Whitty warns of ‘net disadvantage’ in moving vaccines to younger people

·4-min read

There would be “a net disadvantage” in transferring Covid vaccines from older people to younger members of the public who are at lower risk from the virus, England’s Chief Medical Officer has said.

Professor Chris Whitty pointed out there is not an endless supply of vaccines and the aim is to firstly protect the most vulnerable from coronavirus, which “is very heavily predicated by age”.

He told a Downing Street press conference: “If we took vaccine away from say groups in their late 30s and transferred them to groups of people who are 18 or 20 who are at much lower risk of severe disease, the view of the JCVI (Joint Committee on Vaccination and Immunisation), has clearly been that this would lead to a net disadvantage overall.

“The sensible thing to do is to prioritise the vaccines to those who are most at risk in all the places across the UK because this virus is a risk everywhere, but there are very strong aims to try and accelerate and make easier vaccination in the areas which are most affected by this virus.”

He also noted that “the fundamental issue is that we have a finite supply at any given time of the vaccine, so if you vaccinate one person by definition you are not vaccinating another.”

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A man receives a Covid-19 vaccine (Ben Birchall/PA)

His comments came as a Merseyside vaccine centre faced a queue that stretched around the block after it was announced all over-20s would be given a jab.

The centre is at Hirshman’s Chemist in Sefton, near Formby, where there has been a rise in coronavirus cases with the Indian variant.

More than 150 people turned up after a Facebook post announced that all over-20s would be eligible for a jab at the centre after 3pm on Friday.

Earlier, the leader of Bolton Council said they had been in discussions with the Government about the introduction of “surge” vaccinations in the area where there has been a high number of cases of the Indian variant.

Coronavirus – Fri May 14, 2021
Chief Medical Officer Professor Chris Whitty during a media briefing in Downing Street (Matt Dunham/PA)

David Greenhalgh told BBC Radio 4’s The World At One: “This is an issue of capacity but we have had very, very constructive talks and certainly all the soundings are that they are looking to progress that as soon as possible.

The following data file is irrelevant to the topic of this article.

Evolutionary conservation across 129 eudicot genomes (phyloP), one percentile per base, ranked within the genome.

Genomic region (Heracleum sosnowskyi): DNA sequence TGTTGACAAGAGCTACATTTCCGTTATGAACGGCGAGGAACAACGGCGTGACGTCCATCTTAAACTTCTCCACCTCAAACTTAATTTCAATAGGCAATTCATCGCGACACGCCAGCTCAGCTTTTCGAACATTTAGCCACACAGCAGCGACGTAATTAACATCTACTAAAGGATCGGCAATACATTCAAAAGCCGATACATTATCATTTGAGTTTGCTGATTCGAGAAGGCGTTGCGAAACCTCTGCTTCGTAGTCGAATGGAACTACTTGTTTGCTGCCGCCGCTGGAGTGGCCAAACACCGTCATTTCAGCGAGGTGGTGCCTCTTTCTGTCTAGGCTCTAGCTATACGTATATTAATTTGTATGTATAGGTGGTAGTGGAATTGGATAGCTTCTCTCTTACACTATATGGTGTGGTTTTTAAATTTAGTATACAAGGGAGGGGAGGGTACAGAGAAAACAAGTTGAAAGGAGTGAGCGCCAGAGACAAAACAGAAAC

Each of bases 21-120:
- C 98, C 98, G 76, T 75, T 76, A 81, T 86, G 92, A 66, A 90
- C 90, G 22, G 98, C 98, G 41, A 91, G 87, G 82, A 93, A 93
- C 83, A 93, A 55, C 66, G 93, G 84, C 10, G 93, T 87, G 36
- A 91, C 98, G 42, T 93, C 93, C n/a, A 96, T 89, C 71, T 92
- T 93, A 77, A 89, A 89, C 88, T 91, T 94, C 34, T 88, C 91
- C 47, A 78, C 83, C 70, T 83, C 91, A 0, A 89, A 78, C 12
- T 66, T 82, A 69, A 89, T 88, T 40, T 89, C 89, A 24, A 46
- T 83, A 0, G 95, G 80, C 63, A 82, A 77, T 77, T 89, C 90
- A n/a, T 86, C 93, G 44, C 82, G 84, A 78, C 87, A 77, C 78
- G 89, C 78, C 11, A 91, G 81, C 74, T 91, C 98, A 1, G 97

“The vast majority of our cases are in their teens, 20s and 30s at the moment.

“If we can get vaccinations to (those aged) 16-plus, which are licensed by Pfizer, then it will make a total transformation of transmission as it moves forward.”

Prof Whitty told Friday’s press conference that officials have “very high confidence” the vaccines provide very substantial protection against people dying, having severe illness and being admitted to hospital.

He explained there there is “less” protection against people having more mild disease and “some protection but less still against transmission”.

He added: “The expectation is that with new variants if you lose some efficacy you lose it in the opposite direction.

“So in a sense you first lose the very low protection of people having asymptomatic or very mild disease, then you lose the protection against the more severe disease and finally against the most severe disease and people having mortality.”

Professor Adam Finn, of the Joint Committee on Vaccination and Immunisation, agreed that there is not a net advantage to moving the vaccine to younger people who are in a particular location to try to give them extra protection.

He told BBC News: “There is a danger that if you start trying to move vaccines around between places or between people, essentially what you end up doing is robbing from Peter to pay Paul and and you don’t really get any net advantage.

“It is important to recognise that actually getting vaccine into people’s arms and then them getting significant protection does take time, in particular after the first dose you don’t really get any protection in the first two or three weeks after receiving that vaccine.

“You can imagine that you could end up chasing the virus by doing that and just leaving other people who might be in fact in more urgent need of immunisation more vulnerable. You just end up with the problem happening somewhere else.

“Our view is that you really need to continue to move the whole programme forward in step.”

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